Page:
Scroll down to view the images or click
here or view the last page of this gallery.
Introduction to the images on this page: My experiences
were not limited to the school. I interacted with many of the people in
and around Nebbi. I saw sufferings that I can only describe as
horrific. I stood alongside of a woman who so
starved that her skin was just a thin layer over her skeleton. I
visited a tribal village where the only available water was from a
dirty river that people bathed and pissed in; many of the villagers were sick from it. I encountered a
man who was extremely sick from malaria. He had no money to buy the medicine, and
no one else had the money either. You should have seen the smile on
this man's face when I gave him the money for the medicine! He
literally glowed! The next day, I learned that he was recovering.
In spite of all the suffering, there is a
life and vibrancy among the people of Uganda that I have never seen in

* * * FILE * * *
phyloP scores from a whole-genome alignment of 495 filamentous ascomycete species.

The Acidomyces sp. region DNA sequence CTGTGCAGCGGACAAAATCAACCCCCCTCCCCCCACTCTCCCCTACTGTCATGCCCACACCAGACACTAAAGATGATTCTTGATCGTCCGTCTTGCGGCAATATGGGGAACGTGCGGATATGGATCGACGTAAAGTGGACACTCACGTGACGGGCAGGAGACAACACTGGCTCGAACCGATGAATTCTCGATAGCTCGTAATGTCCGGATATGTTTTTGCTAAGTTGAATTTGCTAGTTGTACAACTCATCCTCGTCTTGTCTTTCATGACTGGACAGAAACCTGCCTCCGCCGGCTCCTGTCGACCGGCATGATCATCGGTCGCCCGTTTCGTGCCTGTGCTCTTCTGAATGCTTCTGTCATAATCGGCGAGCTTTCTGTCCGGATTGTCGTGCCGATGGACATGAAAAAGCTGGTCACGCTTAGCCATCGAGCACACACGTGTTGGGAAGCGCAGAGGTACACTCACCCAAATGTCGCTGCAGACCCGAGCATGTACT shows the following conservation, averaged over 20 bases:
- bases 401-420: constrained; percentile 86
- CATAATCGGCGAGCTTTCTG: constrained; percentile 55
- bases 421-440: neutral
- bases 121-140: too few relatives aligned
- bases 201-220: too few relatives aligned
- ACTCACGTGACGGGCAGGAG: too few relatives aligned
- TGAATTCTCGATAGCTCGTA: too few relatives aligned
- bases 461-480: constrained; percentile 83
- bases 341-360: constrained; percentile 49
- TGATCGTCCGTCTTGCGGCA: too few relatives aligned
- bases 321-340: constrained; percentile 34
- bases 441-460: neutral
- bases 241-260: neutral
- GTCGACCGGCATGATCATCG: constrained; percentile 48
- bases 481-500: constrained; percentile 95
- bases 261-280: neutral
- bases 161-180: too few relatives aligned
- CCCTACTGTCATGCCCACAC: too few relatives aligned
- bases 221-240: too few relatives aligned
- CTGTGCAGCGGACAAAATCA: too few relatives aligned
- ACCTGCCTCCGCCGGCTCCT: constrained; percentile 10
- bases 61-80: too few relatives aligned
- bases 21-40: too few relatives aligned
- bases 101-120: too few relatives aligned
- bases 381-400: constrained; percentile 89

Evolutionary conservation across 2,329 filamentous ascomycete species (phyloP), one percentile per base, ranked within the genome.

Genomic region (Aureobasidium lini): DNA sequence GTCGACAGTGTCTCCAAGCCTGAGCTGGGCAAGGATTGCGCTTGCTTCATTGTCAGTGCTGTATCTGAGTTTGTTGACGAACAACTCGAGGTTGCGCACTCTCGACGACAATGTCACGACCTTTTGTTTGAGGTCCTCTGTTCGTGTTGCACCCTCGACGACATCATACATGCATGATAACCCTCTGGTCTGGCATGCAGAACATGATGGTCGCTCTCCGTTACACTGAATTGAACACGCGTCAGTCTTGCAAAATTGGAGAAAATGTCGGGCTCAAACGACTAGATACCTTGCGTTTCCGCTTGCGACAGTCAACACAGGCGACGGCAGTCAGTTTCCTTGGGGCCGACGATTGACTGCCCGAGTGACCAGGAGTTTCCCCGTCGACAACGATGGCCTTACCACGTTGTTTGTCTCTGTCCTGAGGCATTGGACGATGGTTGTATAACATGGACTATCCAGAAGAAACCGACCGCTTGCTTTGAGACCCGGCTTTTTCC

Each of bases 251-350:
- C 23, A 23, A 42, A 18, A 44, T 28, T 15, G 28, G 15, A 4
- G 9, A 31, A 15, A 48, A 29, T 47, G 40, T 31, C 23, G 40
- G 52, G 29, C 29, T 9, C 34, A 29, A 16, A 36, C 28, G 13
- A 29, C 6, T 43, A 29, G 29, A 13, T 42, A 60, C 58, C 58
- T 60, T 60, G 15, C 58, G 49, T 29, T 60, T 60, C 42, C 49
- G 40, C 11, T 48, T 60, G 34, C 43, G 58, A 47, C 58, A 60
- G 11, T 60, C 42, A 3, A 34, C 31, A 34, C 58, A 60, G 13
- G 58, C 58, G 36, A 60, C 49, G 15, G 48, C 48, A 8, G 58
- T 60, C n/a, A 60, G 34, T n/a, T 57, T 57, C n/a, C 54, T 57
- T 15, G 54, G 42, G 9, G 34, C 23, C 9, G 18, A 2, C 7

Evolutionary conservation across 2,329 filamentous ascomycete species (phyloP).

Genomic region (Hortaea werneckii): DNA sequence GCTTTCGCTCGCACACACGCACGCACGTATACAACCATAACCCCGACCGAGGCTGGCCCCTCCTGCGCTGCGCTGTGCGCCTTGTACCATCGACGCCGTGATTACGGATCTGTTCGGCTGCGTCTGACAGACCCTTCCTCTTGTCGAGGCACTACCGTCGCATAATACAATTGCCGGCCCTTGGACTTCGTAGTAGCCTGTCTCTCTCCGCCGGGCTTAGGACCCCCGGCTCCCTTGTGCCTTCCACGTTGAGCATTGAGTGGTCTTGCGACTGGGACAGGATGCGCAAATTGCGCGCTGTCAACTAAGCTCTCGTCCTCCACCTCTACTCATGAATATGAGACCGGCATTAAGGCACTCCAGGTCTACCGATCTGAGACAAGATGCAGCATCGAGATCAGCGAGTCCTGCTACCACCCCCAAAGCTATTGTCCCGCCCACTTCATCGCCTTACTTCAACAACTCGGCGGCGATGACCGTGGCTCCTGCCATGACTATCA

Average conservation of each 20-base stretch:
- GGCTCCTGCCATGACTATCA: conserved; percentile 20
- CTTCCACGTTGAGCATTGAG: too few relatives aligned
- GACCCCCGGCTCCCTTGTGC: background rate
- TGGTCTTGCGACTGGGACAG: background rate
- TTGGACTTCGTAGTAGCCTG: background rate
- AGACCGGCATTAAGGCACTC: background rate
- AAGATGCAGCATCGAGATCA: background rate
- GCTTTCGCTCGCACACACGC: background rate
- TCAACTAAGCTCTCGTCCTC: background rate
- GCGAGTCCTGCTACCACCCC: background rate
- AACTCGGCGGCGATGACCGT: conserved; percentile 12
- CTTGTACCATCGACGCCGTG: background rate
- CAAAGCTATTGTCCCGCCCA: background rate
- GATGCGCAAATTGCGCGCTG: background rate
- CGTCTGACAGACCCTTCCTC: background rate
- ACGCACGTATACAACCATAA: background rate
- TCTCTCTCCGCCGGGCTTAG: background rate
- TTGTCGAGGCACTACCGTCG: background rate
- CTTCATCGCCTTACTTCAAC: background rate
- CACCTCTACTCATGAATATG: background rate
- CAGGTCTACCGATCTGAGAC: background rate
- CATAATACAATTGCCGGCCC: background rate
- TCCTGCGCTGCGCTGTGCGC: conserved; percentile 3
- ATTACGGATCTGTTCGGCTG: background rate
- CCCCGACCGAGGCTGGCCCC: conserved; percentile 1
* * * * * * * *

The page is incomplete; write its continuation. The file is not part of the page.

America! They are extremely hospitable. The people embraced me as
part of their families! They are an amazing people who give what little
they have to each other even though it means that they will go without.
They laugh, they sing, they dance, and they celebrate life! I have
never laughed so hard and so much as I did when I was with the people
of Uganda! (I often laughed and cried simultaneously.) The faith among
those who call themselves Christians is stronger
than anything I have ever seen in America, including in my own
life. God is with the people of Uganda,
and their love for Him is amazing and powerful!
A tribal village sings,
dances, and waves palm leaves.
I was greeted repeatedly by
many children who wanted to shake the hand of a muzungu!
They treated me like I was a rock star!
People in the city of Arua are
water from a local watering hole.
This water, unlike the water in much of Uganda, is clean and healthy. Betty told me that Arua is a
more prosperous city because it places a stronger focus on education.